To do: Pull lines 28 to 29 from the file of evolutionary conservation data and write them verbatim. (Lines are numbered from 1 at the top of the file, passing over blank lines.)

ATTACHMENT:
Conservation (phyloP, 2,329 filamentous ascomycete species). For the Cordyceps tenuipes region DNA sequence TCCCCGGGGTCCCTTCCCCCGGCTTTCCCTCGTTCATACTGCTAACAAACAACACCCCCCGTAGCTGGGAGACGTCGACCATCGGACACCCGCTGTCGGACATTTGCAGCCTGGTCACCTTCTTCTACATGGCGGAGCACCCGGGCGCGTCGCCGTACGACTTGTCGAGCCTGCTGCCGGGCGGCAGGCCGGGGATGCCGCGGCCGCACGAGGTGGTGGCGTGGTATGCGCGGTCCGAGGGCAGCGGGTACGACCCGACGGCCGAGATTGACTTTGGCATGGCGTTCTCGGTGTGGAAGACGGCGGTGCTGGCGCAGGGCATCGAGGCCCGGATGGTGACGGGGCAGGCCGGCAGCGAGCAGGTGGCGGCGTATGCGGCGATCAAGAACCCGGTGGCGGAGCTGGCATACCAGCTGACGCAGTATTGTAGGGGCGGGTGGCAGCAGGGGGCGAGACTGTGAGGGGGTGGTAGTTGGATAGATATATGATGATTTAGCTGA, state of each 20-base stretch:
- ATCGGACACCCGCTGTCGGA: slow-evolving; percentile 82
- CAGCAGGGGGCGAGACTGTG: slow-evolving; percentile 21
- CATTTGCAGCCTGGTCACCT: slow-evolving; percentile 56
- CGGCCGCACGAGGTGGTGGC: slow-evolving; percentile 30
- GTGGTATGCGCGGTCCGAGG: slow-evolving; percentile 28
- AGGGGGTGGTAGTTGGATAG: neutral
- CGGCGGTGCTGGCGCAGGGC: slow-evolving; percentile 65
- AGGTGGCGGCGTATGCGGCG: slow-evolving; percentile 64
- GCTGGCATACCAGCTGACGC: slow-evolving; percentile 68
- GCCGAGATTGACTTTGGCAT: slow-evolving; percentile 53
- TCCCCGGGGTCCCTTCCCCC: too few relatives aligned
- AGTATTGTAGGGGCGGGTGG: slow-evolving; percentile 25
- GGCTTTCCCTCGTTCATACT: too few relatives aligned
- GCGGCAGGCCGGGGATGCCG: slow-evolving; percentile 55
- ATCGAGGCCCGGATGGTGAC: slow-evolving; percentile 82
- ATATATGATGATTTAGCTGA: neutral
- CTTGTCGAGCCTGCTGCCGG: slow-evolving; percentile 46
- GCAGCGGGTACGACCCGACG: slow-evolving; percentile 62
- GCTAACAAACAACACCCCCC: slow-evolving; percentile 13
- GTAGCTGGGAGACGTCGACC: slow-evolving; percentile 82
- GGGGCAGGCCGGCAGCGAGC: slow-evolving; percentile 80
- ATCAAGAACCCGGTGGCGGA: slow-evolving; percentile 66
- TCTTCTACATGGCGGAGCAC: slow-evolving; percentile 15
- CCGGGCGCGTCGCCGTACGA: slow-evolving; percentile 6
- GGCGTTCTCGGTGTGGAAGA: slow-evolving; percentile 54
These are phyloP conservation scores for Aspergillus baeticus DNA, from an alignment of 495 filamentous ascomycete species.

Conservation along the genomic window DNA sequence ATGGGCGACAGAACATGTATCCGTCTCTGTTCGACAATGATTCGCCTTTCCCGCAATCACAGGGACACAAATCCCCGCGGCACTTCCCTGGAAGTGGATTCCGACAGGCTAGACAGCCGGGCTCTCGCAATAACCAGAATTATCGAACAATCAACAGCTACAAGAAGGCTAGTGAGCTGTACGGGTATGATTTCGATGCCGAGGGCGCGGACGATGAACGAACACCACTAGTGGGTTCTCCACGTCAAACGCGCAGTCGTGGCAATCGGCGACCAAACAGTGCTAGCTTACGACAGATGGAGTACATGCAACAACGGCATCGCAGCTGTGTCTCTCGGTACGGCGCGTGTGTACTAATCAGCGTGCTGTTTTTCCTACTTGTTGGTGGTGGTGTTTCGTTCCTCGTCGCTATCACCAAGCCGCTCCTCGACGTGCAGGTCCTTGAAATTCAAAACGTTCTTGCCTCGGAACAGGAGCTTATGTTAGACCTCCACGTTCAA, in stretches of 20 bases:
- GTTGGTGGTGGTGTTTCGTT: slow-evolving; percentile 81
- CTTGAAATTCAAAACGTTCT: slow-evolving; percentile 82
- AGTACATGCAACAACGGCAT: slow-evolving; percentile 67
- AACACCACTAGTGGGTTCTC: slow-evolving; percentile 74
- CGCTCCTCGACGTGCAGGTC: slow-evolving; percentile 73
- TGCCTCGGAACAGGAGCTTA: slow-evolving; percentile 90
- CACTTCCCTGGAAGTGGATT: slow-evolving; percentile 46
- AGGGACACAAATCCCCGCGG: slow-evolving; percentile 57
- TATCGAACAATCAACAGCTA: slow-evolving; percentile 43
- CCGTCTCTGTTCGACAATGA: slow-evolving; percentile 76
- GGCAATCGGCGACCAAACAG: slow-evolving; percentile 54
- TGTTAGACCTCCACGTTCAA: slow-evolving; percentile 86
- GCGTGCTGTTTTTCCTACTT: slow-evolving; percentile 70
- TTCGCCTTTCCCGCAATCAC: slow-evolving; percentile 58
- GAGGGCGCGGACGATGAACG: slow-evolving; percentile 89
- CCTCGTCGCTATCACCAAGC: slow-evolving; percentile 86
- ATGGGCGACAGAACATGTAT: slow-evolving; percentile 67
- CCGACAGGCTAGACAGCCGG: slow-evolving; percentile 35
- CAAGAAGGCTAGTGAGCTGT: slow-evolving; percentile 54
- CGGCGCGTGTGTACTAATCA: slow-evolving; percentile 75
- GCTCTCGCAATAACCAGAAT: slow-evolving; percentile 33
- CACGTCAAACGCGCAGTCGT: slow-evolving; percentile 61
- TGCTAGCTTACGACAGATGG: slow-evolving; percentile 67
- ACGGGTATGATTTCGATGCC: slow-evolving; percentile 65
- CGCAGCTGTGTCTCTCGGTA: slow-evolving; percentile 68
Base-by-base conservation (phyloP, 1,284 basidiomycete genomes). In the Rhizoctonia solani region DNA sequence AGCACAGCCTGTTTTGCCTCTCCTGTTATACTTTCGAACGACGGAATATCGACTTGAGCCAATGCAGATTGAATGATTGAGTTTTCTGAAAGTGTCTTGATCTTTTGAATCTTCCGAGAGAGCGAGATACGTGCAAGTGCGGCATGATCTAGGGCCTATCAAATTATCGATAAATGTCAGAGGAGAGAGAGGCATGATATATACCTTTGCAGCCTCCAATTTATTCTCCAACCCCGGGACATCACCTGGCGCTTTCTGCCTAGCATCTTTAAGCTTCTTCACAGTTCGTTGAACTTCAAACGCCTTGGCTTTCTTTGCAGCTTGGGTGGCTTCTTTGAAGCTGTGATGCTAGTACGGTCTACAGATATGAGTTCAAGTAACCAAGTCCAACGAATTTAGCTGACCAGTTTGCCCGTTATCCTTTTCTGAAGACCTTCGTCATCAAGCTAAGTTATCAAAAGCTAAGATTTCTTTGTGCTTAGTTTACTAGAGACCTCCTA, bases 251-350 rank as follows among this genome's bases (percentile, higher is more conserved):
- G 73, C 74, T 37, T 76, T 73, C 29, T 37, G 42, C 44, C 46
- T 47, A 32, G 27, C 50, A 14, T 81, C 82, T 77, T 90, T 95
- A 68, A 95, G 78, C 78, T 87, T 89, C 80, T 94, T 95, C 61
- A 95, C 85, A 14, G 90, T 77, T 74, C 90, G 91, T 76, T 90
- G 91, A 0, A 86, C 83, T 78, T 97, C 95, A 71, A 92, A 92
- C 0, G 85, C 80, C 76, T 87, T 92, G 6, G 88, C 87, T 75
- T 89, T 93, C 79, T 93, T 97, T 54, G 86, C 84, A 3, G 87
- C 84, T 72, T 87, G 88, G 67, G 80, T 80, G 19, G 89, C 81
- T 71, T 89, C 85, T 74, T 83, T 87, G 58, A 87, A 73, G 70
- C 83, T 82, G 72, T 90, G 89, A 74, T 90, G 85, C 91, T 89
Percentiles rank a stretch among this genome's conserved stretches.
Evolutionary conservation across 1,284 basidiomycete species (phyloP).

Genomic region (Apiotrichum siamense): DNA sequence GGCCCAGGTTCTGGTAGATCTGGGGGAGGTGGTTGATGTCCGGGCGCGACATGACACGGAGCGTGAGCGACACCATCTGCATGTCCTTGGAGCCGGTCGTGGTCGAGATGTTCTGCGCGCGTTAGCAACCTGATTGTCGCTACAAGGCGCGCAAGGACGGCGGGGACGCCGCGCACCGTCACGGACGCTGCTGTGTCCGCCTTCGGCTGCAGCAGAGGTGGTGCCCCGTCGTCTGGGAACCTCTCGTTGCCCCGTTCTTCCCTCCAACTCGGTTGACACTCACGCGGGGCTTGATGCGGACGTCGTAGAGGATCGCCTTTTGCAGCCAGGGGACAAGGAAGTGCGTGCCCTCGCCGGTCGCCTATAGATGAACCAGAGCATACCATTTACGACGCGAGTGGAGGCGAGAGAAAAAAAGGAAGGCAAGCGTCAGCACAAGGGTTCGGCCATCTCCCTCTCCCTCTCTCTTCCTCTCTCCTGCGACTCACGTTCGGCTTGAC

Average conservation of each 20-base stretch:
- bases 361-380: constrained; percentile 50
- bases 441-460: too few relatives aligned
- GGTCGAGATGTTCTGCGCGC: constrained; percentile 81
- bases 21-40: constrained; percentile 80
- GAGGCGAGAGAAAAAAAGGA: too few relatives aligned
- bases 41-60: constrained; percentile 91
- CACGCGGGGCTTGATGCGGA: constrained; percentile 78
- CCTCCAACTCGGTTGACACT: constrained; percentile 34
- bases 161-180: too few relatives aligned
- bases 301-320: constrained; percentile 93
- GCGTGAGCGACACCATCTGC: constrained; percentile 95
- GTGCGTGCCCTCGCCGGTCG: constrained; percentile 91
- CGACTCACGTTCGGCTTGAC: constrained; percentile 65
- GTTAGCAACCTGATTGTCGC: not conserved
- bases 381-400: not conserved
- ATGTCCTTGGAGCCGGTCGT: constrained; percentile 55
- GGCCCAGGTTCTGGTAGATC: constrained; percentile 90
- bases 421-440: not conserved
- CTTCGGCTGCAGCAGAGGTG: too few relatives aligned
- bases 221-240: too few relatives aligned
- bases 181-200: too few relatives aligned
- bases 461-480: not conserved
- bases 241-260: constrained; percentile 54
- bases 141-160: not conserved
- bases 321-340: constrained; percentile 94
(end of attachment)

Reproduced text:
Conservation along the genomic window DNA sequence ATGGGCGACAGAACATGTATCCGTCTCTGTTCGACAATGATTCGCCTTTCCCGCAATCACAGGGACACAAATCCCCGCGGCACTTCCCTGGAAGTGGATTCCGACAGGCTAGACAGCCGGGCTCTCGCAATAACCAGAATTATCGAACAATCAACAGCTACAAGAAGGCTAGTGAGCTGTACGGGTATGATTTCGATGCCGAGGGCGCGGACGATGAACGAACACCACTAGTGGGTTCTCCACGTCAAACGCGCAGTCGTGGCAATCGGCGACCAAACAGTGCTAGCTTACGACAGATGGAGTACATGCAACAACGGCATCGCAGCTGTGTCTCTCGGTACGGCGCGTGTGTACTAATCAGCGTGCTGTTTTTCCTACTTGTTGGTGGTGGTGTTTCGTTCCTCGTCGCTATCACCAAGCCGCTCCTCGACGTGCAGGTCCTTGAAATTCAAAACGTTCTTGCCTCGGAACAGGAGCTTATGTTAGACCTCCACGTTCAA, in stretches of 20 bases:
- GTTGGTGGTGGTGTTTCGTT: slow-evolving; percentile 81